Netflix, in collaboration with Giant Creative Media, recently released the mini-series ‘Shanty Town’, the latest among the mini-series produced by the streaming company. Many fans have questioned why the streamers prefer to invest in making limited series rather than traditional series with longer episodes.

The concept of mini-series was created in the 1970s as a way to break and change repetitive viewing habits in America. It was created to artificially construct a “big viewing event”, by showing episodes every evening over a week, or even two weeks rather than showing out in weekly time slots across half a year.

The rise of streaming platforms has normalised production of mini-series as they have become the ideal medium for fans who prefer binge-watching, which is gradually becoming a defining aspect of the current era. With other productions like ‘King of Boys: The Return of the King’, ‘Far From Home’, and ‘Blood Sisters’, Netflix looks poised to continue production of limited series for the following reasons.

Cost of production

Richard Iboyi, a Nollywood filmmaker, told BusinessDay that one of the reasons Netflix chooses to make mini-series comes down to cost of production. “One of the foremost reasons is that mini-series are less expensive to produce, compared to the normal nine to 13 episodes for a season, and in a case where you have to do five to nine seasons, you spend months or years trying to get the work done,” he said.

The concept of mini-series has been in existence since the 1970s and most entertainment companies in the US have been in the business of producing mini-series. HBO, FX, ABC and the like created the concept by showing episodes every evening over a week, or even two weeks rather than show out in weekly time slots across half a year as a way to break and change repetitive viewing habits in America.

Streaming platforms cater to a different type of audience who would rather binge-watch a full series than wait a whole week for another episode of their favourite show, and the Nigerian audience are no different.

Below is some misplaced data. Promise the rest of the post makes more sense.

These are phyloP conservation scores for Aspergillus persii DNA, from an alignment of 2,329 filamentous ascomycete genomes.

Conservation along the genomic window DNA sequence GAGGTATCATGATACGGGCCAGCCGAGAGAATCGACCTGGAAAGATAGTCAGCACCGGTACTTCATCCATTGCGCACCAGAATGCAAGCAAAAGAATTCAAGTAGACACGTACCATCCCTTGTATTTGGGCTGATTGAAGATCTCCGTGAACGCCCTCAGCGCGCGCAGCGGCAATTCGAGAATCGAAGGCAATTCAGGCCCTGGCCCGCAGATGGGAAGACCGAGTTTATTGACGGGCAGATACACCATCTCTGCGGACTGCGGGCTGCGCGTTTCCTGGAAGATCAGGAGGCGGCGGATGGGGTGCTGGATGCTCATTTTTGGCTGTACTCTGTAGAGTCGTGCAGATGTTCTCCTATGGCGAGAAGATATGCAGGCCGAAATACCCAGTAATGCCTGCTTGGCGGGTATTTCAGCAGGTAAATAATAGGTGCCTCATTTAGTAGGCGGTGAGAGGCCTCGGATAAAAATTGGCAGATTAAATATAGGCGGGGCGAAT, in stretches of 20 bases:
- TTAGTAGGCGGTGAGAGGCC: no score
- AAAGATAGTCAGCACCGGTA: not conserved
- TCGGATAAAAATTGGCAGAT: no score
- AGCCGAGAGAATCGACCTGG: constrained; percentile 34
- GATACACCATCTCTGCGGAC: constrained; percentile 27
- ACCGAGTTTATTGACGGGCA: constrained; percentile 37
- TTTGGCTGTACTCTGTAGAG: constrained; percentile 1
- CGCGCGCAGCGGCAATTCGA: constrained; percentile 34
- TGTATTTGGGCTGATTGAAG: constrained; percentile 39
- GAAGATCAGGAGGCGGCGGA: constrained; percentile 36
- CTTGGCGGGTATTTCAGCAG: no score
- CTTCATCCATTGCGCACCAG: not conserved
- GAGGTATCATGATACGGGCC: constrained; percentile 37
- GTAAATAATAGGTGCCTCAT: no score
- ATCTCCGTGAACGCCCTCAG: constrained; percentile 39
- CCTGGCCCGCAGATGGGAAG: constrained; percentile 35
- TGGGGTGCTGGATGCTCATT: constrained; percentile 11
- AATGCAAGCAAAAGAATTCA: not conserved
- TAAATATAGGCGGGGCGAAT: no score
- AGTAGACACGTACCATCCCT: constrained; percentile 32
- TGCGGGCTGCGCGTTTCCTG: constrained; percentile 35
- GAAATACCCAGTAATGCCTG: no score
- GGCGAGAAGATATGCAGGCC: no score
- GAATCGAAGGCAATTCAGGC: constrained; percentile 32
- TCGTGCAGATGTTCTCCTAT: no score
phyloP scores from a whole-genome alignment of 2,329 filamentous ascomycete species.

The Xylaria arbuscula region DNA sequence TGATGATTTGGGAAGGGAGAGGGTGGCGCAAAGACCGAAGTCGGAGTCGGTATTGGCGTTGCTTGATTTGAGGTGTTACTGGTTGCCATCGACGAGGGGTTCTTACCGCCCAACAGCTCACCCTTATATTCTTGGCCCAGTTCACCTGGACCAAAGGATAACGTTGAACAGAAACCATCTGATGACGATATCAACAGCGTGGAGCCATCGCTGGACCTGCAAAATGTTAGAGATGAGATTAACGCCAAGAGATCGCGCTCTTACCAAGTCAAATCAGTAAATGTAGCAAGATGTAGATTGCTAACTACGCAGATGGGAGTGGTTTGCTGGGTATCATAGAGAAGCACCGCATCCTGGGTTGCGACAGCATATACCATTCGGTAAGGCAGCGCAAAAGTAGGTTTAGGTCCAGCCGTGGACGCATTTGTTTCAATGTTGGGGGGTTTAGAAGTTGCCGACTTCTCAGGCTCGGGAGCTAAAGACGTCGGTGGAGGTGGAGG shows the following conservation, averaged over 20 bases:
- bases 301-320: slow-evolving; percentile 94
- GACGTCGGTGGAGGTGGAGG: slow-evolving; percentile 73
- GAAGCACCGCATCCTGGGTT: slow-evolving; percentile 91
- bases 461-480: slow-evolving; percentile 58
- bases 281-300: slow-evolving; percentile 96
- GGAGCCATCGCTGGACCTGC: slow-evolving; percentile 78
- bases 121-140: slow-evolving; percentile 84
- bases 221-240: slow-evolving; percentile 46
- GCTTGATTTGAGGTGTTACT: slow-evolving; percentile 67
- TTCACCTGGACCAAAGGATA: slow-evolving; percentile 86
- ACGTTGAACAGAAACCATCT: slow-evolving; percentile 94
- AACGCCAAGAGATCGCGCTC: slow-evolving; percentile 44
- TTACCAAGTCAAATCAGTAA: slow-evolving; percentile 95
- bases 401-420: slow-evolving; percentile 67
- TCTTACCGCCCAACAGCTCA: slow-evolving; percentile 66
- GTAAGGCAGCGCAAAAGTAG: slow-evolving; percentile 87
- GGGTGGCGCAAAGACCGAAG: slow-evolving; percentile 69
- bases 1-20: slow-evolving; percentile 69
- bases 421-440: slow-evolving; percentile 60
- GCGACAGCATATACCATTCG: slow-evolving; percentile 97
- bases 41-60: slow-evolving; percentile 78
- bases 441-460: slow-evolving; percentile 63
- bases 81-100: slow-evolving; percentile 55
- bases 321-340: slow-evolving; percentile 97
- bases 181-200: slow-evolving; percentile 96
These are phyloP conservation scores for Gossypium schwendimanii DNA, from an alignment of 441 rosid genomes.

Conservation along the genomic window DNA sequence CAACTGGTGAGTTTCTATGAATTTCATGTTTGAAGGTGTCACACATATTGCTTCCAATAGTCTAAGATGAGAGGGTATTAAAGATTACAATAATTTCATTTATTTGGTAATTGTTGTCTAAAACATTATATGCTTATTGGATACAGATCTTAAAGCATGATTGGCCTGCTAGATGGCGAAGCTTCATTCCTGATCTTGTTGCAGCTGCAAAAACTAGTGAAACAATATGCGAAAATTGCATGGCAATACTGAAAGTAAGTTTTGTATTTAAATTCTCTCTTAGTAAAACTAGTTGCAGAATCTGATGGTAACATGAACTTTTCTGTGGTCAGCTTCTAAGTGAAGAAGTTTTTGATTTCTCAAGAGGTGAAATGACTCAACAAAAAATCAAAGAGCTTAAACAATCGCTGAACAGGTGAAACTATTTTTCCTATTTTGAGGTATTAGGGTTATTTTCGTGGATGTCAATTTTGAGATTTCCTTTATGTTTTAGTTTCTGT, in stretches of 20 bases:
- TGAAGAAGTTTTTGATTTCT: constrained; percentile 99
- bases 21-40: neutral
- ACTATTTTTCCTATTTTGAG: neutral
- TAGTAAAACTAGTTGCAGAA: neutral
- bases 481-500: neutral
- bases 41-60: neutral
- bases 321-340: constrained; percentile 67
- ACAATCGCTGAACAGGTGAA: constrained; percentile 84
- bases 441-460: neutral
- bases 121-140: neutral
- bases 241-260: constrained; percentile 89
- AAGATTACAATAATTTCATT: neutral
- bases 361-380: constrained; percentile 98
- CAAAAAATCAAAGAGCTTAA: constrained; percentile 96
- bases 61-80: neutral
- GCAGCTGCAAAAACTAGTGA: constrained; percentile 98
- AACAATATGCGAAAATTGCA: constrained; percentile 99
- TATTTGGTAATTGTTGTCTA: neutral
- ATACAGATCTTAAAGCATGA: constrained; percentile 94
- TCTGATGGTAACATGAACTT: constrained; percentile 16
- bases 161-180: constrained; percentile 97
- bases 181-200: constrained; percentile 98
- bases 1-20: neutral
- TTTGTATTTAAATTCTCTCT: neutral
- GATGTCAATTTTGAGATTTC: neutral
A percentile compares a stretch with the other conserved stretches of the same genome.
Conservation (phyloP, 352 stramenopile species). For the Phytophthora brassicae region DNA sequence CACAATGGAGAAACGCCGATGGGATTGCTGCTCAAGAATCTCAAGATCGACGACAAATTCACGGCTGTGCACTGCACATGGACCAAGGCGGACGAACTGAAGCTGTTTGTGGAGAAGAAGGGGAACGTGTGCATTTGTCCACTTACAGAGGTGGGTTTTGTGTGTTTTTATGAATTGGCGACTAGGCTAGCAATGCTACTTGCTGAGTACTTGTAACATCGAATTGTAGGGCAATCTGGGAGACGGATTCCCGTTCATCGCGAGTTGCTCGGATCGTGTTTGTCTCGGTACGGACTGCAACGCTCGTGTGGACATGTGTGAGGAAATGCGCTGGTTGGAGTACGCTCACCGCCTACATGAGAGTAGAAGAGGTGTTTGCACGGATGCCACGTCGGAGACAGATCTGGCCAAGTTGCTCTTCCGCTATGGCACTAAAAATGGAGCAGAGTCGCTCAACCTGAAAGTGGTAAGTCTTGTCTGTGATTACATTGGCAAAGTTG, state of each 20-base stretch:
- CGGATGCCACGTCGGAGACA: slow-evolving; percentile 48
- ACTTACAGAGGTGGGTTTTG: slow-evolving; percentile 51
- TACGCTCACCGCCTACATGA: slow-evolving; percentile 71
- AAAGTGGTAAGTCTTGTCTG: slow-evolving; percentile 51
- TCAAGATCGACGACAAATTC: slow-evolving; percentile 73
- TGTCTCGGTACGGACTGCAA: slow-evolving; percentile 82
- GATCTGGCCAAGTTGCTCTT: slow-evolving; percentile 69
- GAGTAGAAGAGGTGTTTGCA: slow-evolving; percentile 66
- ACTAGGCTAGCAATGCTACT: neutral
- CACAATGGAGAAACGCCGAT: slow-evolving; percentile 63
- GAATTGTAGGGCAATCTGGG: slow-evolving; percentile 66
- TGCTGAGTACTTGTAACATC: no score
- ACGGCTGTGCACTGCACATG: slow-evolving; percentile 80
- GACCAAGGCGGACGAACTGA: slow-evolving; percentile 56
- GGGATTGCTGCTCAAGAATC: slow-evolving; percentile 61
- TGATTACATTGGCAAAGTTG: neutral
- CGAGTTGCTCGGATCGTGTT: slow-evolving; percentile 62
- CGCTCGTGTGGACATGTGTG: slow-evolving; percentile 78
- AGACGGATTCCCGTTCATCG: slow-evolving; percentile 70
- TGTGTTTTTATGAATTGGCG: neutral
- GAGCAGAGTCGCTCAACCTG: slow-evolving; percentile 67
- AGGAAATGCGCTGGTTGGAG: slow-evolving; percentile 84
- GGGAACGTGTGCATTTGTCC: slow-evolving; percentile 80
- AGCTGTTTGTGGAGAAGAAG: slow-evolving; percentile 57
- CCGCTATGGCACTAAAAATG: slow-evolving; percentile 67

Iboyi said audiences are growing impatient with having to wait for months to conclude a film and would rather sit and finish a series in one day or two.

More seasons

In the modern era of streaming services, the term, mini-series, really refers to the certainty that the series’ plot would be resolved in the final episode of the series. A “limited series” on Netflix functions as a mini-series and typically has four to 10 episodes, during which the show’s primary plot arc is fully concluded.

This doesn’t always mean an end for the show itself; however, there have been instances where the show has gone on even if the entire plot may have changed, with or without the same actors playing the lead roles.

A typical example is ‘Stranger Things’. The Netflix sci-fi series, which is one of the most successful TV shows on Netflix, started out as a mini-series having just eight episodes in its first season. Audiences could binge-watch the series in a day and would wait another year to get a second season.

A filmmaker who did not want to be identified said: “It could be a safe strategy too. That is, to leave room for subsequent seasons, so if the production is successful, they’ll renew for another season.”

Although it’s not a series, ‘Anikulapo’ by Kunle Afolayan is a good example because the company decided to commission a series sequel to the movie once it was successful on the platform.

Nollywood as a new market

The streaming giants launched their presence in Nigeria in 2020 as a new market. By partnering with local film companies, they have upgraded in terms of the technology involved in the making of films, which makes the cinematography of most Netflix Nollywood Originals stand out. However, experts say the talent needed for premium series is not enough, limiting the production of series to mini-series.

“We are still learning in premium content and that’s why you still have South Africans in there collaborating in the making of some of our content. ‘Blood & Water’ was co-written with a South African, Shanty Town had a South African crew while ‘Far From Home’ had a South African Director,” the filmmaker who spoke on condition of anonymity, said.

Iboyi said although the Nigerian film industry, popularly known as Nollywood, has just started producing content for streamers globally, it would eventually meet up with its foreign counterparts. “Nollywood is just getting into that space and with time, Nollywood will have all it takes including the finances to be able to shoot engaging long series like ‘The Rings of Power’, ‘House of the Dragon’ and the likes of that,” he said.